(This is a highly-abbreviated version of a full SumZero report republished with the author's consent)
Contributor: Eiad Asbahi.
Firm: Prescience Investment Group. Hedge Fund.
Location: New York, NY.
Recommendation: Short Student Transportation Group (Nasdaq: STB)
Timeframe: 6 Months to 1 Year.
Recent Price: $7.10
Target Price: $2.00
Disclosure: The author of this report had an active position in this security at the time of its posting.
Shares of Student Transportation (Nasdaq/TSX: STB) are trading near an all-time high, propped up by retail investors attracted by the feel-good story of investing in a company that provides school bus services to children. As a return on their investments, the company pays a monthly dividend with an optically attractive dividend yield of 8%.
In reality, STB's business and financial strategy benefits its bankers and management, and is not accretive to shareholders. STB's financing scheme relies on raising increasing sums of capital from new shareholders and creditors to maintain its irrationally high dividend, which is akin to "taking money from Peter to pay Paul." As a result, in the absence of new capital, we believe STB's dividend would ultimately be cut, and its stock price would fall closer to our fair value target of $2.00 per share, or 70% below the current stock price.
STB has never been able to cover its dividend from its operating free cash flow and is projected to fall short yet again in FY 2013.
Instead, STB has repeatedly raised money through dilutive security issuances from new investors to pay a dividend to an ever expanding group of existing and new investors. For example, STB recently listed their shares on the Nasdaq in September 2011, and wasted no time tapping new investors for C$75m in February 2012 with a dilutive stock offering. We believe the company’s listing on the Nasdaq signals that they have largely tapped out financing from the Canadian market. The dividend is really the only thing attracting retail investors to their stock, meaning that any strain in financial markets going forward could have severe consequences for the stability of the dividend.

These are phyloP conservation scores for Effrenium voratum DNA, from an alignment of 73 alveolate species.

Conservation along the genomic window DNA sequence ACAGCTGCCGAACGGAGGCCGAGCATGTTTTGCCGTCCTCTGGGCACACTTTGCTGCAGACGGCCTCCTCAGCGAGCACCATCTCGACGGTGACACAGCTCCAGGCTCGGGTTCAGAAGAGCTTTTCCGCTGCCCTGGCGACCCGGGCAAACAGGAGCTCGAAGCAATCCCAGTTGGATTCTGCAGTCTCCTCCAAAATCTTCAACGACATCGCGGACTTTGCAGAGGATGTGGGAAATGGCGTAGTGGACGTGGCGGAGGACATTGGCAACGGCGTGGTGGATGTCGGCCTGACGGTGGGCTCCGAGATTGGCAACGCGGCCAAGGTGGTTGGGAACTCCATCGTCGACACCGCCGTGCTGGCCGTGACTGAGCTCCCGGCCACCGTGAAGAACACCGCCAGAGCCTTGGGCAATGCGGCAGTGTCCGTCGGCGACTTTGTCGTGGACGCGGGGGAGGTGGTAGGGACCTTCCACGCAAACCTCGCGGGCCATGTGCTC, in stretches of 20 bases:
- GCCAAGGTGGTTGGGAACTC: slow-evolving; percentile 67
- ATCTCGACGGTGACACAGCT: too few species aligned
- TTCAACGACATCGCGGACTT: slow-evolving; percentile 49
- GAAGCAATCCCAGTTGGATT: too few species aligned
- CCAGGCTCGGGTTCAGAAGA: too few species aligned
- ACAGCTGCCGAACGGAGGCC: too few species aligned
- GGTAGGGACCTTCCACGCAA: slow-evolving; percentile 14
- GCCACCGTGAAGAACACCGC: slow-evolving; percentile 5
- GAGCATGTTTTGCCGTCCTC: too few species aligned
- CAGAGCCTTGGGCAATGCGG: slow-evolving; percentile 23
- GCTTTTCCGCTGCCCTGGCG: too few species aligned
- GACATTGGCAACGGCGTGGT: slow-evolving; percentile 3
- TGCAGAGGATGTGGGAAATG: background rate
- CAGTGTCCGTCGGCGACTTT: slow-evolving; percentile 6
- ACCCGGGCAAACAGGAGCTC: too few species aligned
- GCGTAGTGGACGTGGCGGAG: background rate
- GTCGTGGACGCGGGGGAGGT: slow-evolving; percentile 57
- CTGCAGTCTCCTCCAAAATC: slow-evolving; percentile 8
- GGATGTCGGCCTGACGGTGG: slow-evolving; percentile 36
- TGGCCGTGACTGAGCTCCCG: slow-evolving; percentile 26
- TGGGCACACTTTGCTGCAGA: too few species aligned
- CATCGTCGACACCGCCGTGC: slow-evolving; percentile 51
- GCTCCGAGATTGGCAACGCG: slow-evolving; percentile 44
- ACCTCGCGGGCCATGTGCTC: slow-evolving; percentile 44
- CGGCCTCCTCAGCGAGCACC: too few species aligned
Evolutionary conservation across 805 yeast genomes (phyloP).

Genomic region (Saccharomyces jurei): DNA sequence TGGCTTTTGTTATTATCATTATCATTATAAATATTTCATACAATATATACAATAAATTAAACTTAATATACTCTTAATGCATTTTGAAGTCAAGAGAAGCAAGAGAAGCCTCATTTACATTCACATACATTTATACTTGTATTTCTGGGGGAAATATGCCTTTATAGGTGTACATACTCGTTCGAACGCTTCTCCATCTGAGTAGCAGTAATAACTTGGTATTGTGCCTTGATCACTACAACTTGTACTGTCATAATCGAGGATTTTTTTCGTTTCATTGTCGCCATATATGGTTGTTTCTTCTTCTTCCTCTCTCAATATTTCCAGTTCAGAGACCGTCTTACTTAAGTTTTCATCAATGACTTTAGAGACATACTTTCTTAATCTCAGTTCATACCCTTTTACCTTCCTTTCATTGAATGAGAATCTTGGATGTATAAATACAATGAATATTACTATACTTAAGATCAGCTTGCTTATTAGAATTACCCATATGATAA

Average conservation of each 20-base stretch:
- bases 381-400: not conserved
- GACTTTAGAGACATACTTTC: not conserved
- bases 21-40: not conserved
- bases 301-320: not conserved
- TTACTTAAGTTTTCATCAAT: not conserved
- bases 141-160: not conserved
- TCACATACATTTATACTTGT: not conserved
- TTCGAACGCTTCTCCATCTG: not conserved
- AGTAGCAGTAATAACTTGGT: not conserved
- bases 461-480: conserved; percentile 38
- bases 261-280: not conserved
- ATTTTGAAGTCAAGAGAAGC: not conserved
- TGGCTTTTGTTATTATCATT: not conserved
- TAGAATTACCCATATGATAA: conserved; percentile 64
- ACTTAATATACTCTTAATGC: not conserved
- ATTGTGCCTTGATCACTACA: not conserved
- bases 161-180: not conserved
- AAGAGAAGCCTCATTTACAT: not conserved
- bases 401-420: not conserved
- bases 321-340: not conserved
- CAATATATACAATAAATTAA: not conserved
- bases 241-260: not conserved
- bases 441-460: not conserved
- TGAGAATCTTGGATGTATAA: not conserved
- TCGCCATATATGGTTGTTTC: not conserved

The school transportation industry is fragmented, but dominated by two large foreign competitors that have already consolidated a majority of the industry. STB has been selling investors on their acquisition growth strategy given the anemic organic growth in the industry. STB has acquired 47 independent school bus companies over the years in smaller markets where they believe there are lower levels of competition and operating costs. While on the surface this makes intuitive sense, the company’s own financial results do not support the conclusion that the strategy is yielding benefits. There are no revenue synergies and few cost synergies to justify STB’s levered acquisition spree. Overall, the economics of the student transportation industry are highly competitive, capital intensive, increasingly regulated, and result in low margins and returns to shareholders.